You wouldn't think it possible to combine Japanese understatement with Soviet literalness, but "Dersu Uzala," a film Japanese director Akira Kurosawa made in the Soviet Union, proves that it is possible. Also that it is not desirable.
Dersu is a Mongolian hunter who lives alone in the hills of Siberia, where he is hired as a guide by a Russian military surveying party at the beginning of the century. The film, based on abook by the captain of the surveying team, does not really have a plot, but follows the group through some beautiful and dangerous terrain, showing the development of the captain's respect and affection for this man of nature.
Vast - and successful - efforts are made to avoid anything more dramatic. For example, suspense builds when the party discovers victims of Chinese bandits and is about to set chase when some Chinese dash at them out of the bushes. It is quickly established that these are friends; the friends promise to chase the bandits and exit. Our party says fine, and goes back to its regular work. End of Chinese bandit episode.
This might not matter if the film were exciting as a character study. But Dersu's talents as a guide and as a primitive speaker of wise thoughts often seem so doubtful as to make him seem ludicrous and the captain seem foolish for sentimentalizing him.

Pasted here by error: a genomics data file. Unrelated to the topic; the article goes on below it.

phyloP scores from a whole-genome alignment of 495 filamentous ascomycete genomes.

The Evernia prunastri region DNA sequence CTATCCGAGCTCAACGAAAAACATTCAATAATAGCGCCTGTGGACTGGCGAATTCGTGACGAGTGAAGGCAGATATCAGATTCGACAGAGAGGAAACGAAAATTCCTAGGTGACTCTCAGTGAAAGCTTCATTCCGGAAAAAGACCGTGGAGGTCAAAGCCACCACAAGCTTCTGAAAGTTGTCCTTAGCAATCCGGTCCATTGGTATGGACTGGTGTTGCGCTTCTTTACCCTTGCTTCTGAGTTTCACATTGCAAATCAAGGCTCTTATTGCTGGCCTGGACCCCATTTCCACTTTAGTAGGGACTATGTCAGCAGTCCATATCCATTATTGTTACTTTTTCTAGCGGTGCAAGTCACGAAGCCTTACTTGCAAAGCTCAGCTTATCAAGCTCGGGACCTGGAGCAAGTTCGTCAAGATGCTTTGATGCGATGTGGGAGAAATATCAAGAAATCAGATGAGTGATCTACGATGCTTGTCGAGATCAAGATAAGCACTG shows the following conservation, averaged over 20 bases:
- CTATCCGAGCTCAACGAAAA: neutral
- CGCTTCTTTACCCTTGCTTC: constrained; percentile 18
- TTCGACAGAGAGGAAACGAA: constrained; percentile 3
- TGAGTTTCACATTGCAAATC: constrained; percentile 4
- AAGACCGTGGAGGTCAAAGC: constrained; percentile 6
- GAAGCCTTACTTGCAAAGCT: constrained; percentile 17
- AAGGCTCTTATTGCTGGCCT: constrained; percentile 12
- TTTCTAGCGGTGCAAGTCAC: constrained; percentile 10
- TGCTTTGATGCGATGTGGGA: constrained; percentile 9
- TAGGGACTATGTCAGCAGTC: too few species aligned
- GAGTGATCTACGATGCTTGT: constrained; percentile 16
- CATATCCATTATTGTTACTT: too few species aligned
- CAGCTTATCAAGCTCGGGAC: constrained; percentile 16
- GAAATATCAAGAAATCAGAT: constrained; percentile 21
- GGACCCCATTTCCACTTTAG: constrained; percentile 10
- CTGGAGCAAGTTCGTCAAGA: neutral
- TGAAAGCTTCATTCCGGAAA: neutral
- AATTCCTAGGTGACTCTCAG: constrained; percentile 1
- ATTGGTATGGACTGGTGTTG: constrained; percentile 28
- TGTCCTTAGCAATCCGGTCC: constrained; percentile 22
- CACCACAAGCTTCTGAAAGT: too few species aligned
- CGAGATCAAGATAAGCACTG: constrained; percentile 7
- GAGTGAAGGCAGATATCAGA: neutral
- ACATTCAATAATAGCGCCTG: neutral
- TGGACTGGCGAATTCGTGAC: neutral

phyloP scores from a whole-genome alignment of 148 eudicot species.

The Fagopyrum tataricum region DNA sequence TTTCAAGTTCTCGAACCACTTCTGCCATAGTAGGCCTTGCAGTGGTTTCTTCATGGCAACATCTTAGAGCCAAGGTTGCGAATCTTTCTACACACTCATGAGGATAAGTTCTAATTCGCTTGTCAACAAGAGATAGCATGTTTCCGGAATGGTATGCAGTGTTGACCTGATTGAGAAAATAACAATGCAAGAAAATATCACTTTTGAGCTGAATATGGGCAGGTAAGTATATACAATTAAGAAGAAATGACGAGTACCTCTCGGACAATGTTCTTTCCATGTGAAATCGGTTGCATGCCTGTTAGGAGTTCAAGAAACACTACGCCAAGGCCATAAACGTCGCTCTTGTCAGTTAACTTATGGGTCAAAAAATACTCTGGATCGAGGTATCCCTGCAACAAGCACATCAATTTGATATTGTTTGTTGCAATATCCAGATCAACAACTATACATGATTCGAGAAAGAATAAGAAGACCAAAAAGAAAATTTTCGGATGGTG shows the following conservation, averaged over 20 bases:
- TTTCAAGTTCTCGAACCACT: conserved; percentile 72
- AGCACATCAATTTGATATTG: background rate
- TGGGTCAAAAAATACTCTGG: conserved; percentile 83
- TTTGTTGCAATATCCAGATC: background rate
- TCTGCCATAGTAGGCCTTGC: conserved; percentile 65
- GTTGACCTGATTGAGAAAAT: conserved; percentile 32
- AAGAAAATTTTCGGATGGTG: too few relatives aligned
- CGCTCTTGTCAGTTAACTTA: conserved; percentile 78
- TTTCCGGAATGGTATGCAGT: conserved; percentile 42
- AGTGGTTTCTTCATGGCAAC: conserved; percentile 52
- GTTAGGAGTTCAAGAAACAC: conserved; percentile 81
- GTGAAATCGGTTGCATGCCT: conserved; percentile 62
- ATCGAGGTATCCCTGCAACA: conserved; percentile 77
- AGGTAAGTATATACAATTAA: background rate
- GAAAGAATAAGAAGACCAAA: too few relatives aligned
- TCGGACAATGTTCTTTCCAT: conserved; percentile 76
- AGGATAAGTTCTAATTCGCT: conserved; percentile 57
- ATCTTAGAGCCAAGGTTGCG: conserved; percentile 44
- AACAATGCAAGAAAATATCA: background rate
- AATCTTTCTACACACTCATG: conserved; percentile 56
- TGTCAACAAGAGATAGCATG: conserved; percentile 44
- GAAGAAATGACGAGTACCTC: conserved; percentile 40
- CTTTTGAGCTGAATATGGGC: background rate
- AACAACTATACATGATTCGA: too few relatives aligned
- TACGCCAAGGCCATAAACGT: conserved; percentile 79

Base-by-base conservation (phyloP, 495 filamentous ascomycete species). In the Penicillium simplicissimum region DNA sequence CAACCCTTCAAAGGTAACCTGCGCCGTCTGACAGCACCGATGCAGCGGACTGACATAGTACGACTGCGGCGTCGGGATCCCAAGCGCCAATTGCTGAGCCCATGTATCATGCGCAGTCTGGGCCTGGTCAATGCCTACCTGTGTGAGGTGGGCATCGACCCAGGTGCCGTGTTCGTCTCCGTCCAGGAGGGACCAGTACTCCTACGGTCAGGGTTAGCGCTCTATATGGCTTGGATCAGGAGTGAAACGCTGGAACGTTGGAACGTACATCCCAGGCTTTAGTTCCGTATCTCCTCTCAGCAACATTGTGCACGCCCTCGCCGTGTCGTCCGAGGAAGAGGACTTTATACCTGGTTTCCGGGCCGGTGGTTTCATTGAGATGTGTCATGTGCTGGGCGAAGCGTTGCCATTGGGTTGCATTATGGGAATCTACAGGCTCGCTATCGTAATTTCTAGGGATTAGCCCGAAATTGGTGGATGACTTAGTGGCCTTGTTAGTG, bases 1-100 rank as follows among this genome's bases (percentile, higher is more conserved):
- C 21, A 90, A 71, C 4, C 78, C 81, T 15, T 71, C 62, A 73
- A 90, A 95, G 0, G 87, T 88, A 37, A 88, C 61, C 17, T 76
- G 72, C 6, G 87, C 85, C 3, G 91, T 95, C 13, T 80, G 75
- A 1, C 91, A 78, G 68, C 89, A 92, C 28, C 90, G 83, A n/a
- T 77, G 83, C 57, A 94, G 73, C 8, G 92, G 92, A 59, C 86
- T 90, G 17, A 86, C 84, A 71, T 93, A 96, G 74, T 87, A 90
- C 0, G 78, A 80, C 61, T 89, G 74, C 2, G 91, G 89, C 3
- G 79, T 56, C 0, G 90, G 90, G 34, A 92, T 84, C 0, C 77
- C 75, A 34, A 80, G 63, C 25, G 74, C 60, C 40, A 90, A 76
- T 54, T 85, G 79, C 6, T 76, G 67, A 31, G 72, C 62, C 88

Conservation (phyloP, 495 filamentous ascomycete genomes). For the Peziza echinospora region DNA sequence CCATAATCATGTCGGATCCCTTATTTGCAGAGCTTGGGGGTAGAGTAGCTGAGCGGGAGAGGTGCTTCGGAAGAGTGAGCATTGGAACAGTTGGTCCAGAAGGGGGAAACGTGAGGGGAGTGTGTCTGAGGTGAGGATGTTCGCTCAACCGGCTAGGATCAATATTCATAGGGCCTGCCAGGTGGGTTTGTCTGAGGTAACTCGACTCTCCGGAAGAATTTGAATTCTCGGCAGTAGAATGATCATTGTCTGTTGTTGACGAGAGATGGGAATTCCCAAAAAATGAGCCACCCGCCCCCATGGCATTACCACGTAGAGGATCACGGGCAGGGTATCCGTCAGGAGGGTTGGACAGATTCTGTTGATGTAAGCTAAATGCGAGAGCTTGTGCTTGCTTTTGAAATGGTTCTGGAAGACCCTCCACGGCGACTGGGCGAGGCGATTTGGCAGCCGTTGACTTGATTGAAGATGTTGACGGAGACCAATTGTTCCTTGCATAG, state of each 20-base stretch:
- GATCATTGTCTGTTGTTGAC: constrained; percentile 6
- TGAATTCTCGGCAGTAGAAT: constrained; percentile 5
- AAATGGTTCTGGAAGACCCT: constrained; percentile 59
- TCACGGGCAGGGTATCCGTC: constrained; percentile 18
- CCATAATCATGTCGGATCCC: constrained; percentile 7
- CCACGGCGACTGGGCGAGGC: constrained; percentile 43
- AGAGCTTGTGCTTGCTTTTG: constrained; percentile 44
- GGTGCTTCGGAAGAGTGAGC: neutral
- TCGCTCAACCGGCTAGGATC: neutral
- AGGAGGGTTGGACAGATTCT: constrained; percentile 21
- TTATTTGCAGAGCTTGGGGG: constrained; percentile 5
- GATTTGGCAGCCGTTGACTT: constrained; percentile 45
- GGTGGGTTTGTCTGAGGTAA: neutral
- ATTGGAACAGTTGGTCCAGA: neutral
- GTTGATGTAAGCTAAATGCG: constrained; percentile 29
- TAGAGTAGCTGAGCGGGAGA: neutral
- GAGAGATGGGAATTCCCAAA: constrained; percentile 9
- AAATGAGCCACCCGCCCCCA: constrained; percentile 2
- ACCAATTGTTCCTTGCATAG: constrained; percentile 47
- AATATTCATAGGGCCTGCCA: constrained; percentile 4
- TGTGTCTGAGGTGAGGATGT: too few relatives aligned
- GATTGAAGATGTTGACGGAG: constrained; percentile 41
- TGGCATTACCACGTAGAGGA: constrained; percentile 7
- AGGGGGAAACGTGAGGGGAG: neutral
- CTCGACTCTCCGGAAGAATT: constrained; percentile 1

It starts in the first scene, when Dersu mysteriously appears at the military campsite and, while lighting his pipe, briefly sets his own foot on fire. Nothing is made of this, but it is not good sign in a native guide. And while there are many times later when he saves people's lives, he is also given to the unfortunate habit of announcing, "Now we're done for." His widom, at least in translation, seems equally clumsy. "The sun is a man" or "The river is a man" is about the extent of it.
Dersu's tragedy is that he gets too old to live in the wilds, but cannot survive in the city. But when he puts on his shaggy furs and tries to chop down trees in the park, this becomes unintentional low comedy. And certainly it's impossible to believe that the captain's genteel wife is unreservedly thrilled to have such a houseguest.
This is the kind of heavy-handed documentation that robs the picture of any poetry it might have had. If the portrait could not have been done strongly enough to stand alone, Kurosawa - whose classics include "Rashomon" and "The Seven Samurai" - could have used some of the swift drama of which he is a past master to make it stand out.